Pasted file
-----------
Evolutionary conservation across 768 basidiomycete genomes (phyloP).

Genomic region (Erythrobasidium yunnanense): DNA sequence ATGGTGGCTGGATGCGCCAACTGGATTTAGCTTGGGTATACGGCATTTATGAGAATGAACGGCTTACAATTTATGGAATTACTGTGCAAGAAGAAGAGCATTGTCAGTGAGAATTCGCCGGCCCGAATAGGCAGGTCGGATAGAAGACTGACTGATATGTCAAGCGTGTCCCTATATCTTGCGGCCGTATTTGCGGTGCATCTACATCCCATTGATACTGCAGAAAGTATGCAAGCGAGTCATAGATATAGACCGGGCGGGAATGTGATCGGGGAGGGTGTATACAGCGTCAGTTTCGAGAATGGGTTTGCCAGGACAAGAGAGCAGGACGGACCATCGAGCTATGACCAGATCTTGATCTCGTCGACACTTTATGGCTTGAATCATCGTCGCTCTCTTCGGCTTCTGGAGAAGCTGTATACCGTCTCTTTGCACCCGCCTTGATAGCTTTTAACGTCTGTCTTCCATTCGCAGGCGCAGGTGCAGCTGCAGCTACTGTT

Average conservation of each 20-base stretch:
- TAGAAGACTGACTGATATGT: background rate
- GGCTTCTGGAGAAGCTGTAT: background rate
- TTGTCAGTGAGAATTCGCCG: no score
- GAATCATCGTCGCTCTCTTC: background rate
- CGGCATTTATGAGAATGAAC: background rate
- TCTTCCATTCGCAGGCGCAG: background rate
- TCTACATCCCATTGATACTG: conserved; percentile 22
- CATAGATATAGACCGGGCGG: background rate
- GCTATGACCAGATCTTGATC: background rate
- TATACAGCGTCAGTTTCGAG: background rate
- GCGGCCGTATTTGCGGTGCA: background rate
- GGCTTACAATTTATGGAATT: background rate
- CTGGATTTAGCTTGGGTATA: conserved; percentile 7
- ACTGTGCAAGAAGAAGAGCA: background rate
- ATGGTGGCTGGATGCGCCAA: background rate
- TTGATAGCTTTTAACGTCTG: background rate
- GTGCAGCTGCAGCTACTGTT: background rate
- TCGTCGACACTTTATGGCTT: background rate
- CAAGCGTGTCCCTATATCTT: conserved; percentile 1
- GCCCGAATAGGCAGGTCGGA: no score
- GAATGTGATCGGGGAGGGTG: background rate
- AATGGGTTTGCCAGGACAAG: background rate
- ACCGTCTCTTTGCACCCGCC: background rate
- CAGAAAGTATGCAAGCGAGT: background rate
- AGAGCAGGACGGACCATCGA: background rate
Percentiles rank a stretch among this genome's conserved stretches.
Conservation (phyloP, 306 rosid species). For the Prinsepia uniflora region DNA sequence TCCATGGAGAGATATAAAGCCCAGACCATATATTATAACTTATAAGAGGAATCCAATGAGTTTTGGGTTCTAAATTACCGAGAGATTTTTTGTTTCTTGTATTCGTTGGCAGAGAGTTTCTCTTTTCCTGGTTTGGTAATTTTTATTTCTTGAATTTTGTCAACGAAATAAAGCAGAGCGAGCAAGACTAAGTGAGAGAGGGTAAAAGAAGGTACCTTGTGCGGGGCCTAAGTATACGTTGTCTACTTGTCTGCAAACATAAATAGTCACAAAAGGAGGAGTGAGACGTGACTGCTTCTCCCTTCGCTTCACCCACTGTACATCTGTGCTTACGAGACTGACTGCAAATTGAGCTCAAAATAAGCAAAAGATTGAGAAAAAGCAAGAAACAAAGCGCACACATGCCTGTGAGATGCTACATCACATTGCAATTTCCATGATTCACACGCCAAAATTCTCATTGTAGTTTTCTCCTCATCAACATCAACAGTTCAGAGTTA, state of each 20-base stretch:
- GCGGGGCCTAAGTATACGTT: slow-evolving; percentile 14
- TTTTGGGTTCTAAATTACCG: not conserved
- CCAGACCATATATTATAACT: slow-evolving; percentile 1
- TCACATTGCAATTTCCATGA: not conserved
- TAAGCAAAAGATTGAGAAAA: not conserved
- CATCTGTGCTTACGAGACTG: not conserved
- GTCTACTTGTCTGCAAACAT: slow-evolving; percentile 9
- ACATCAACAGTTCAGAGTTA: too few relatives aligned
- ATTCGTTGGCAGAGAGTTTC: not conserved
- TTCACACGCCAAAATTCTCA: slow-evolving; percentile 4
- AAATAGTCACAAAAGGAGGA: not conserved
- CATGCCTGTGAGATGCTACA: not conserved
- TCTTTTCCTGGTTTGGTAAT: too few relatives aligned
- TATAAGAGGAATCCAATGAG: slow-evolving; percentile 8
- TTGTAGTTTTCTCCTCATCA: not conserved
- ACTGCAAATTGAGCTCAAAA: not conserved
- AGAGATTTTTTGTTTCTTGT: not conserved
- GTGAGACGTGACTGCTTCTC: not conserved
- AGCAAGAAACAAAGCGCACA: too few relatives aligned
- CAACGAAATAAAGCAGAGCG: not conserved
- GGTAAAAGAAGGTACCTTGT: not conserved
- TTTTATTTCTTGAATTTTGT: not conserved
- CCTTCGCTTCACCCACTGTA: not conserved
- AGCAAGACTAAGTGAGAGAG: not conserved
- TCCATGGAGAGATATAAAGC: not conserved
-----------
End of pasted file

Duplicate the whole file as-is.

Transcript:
Evolutionary conservation across 768 basidiomycete genomes (phyloP).

Genomic region (Erythrobasidium yunnanense): DNA sequence ATGGTGGCTGGATGCGCCAACTGGATTTAGCTTGGGTATACGGCATTTATGAGAATGAACGGCTTACAATTTATGGAATTACTGTGCAAGAAGAAGAGCATTGTCAGTGAGAATTCGCCGGCCCGAATAGGCAGGTCGGATAGAAGACTGACTGATATGTCAAGCGTGTCCCTATATCTTGCGGCCGTATTTGCGGTGCATCTACATCCCATTGATACTGCAGAAAGTATGCAAGCGAGTCATAGATATAGACCGGGCGGGAATGTGATCGGGGAGGGTGTATACAGCGTCAGTTTCGAGAATGGGTTTGCCAGGACAAGAGAGCAGGACGGACCATCGAGCTATGACCAGATCTTGATCTCGTCGACACTTTATGGCTTGAATCATCGTCGCTCTCTTCGGCTTCTGGAGAAGCTGTATACCGTCTCTTTGCACCCGCCTTGATAGCTTTTAACGTCTGTCTTCCATTCGCAGGCGCAGGTGCAGCTGCAGCTACTGTT

Average conservation of each 20-base stretch:
- TAGAAGACTGACTGATATGT: background rate
- GGCTTCTGGAGAAGCTGTAT: background rate
- TTGTCAGTGAGAATTCGCCG: no score
- GAATCATCGTCGCTCTCTTC: background rate
- CGGCATTTATGAGAATGAAC: background rate
- TCTTCCATTCGCAGGCGCAG: background rate
- TCTACATCCCATTGATACTG: conserved; percentile 22
- CATAGATATAGACCGGGCGG: background rate
- GCTATGACCAGATCTTGATC: background rate
- TATACAGCGTCAGTTTCGAG: background rate
- GCGGCCGTATTTGCGGTGCA: background rate
- GGCTTACAATTTATGGAATT: background rate
- CTGGATTTAGCTTGGGTATA: conserved; percentile 7
- ACTGTGCAAGAAGAAGAGCA: background rate
- ATGGTGGCTGGATGCGCCAA: background rate
- TTGATAGCTTTTAACGTCTG: background rate
- GTGCAGCTGCAGCTACTGTT: background rate
- TCGTCGACACTTTATGGCTT: background rate
- CAAGCGTGTCCCTATATCTT: conserved; percentile 1
- GCCCGAATAGGCAGGTCGGA: no score
- GAATGTGATCGGGGAGGGTG: background rate
- AATGGGTTTGCCAGGACAAG: background rate
- ACCGTCTCTTTGCACCCGCC: background rate
- CAGAAAGTATGCAAGCGAGT: background rate
- AGAGCAGGACGGACCATCGA: background rate
Percentiles rank a stretch among this genome's conserved stretches.
Conservation (phyloP, 306 rosid species). For the Prinsepia uniflora region DNA sequence TCCATGGAGAGATATAAAGCCCAGACCATATATTATAACTTATAAGAGGAATCCAATGAGTTTTGGGTTCTAAATTACCGAGAGATTTTTTGTTTCTTGTATTCGTTGGCAGAGAGTTTCTCTTTTCCTGGTTTGGTAATTTTTATTTCTTGAATTTTGTCAACGAAATAAAGCAGAGCGAGCAAGACTAAGTGAGAGAGGGTAAAAGAAGGTACCTTGTGCGGGGCCTAAGTATACGTTGTCTACTTGTCTGCAAACATAAATAGTCACAAAAGGAGGAGTGAGACGTGACTGCTTCTCCCTTCGCTTCACCCACTGTACATCTGTGCTTACGAGACTGACTGCAAATTGAGCTCAAAATAAGCAAAAGATTGAGAAAAAGCAAGAAACAAAGCGCACACATGCCTGTGAGATGCTACATCACATTGCAATTTCCATGATTCACACGCCAAAATTCTCATTGTAGTTTTCTCCTCATCAACATCAACAGTTCAGAGTTA, state of each 20-base stretch:
- GCGGGGCCTAAGTATACGTT: slow-evolving; percentile 14
- TTTTGGGTTCTAAATTACCG: not conserved
- CCAGACCATATATTATAACT: slow-evolving; percentile 1
- TCACATTGCAATTTCCATGA: not conserved
- TAAGCAAAAGATTGAGAAAA: not conserved
- CATCTGTGCTTACGAGACTG: not conserved
- GTCTACTTGTCTGCAAACAT: slow-evolving; percentile 9
- ACATCAACAGTTCAGAGTTA: too few relatives aligned
- ATTCGTTGGCAGAGAGTTTC: not conserved
- TTCACACGCCAAAATTCTCA: slow-evolving; percentile 4
- AAATAGTCACAAAAGGAGGA: not conserved
- CATGCCTGTGAGATGCTACA: not conserved
- TCTTTTCCTGGTTTGGTAAT: too few relatives aligned
- TATAAGAGGAATCCAATGAG: slow-evolving; percentile 8
- TTGTAGTTTTCTCCTCATCA: not conserved
- ACTGCAAATTGAGCTCAAAA: not conserved
- AGAGATTTTTTGTTTCTTGT: not conserved
- GTGAGACGTGACTGCTTCTC: not conserved
- AGCAAGAAACAAAGCGCACA: too few relatives aligned
- CAACGAAATAAAGCAGAGCG: not conserved
- GGTAAAAGAAGGTACCTTGT: not conserved
- TTTTATTTCTTGAATTTTGT: not conserved
- CCTTCGCTTCACCCACTGTA: not conserved
- AGCAAGACTAAGTGAGAGAG: not conserved
- TCCATGGAGAGATATAAAGC: not conserved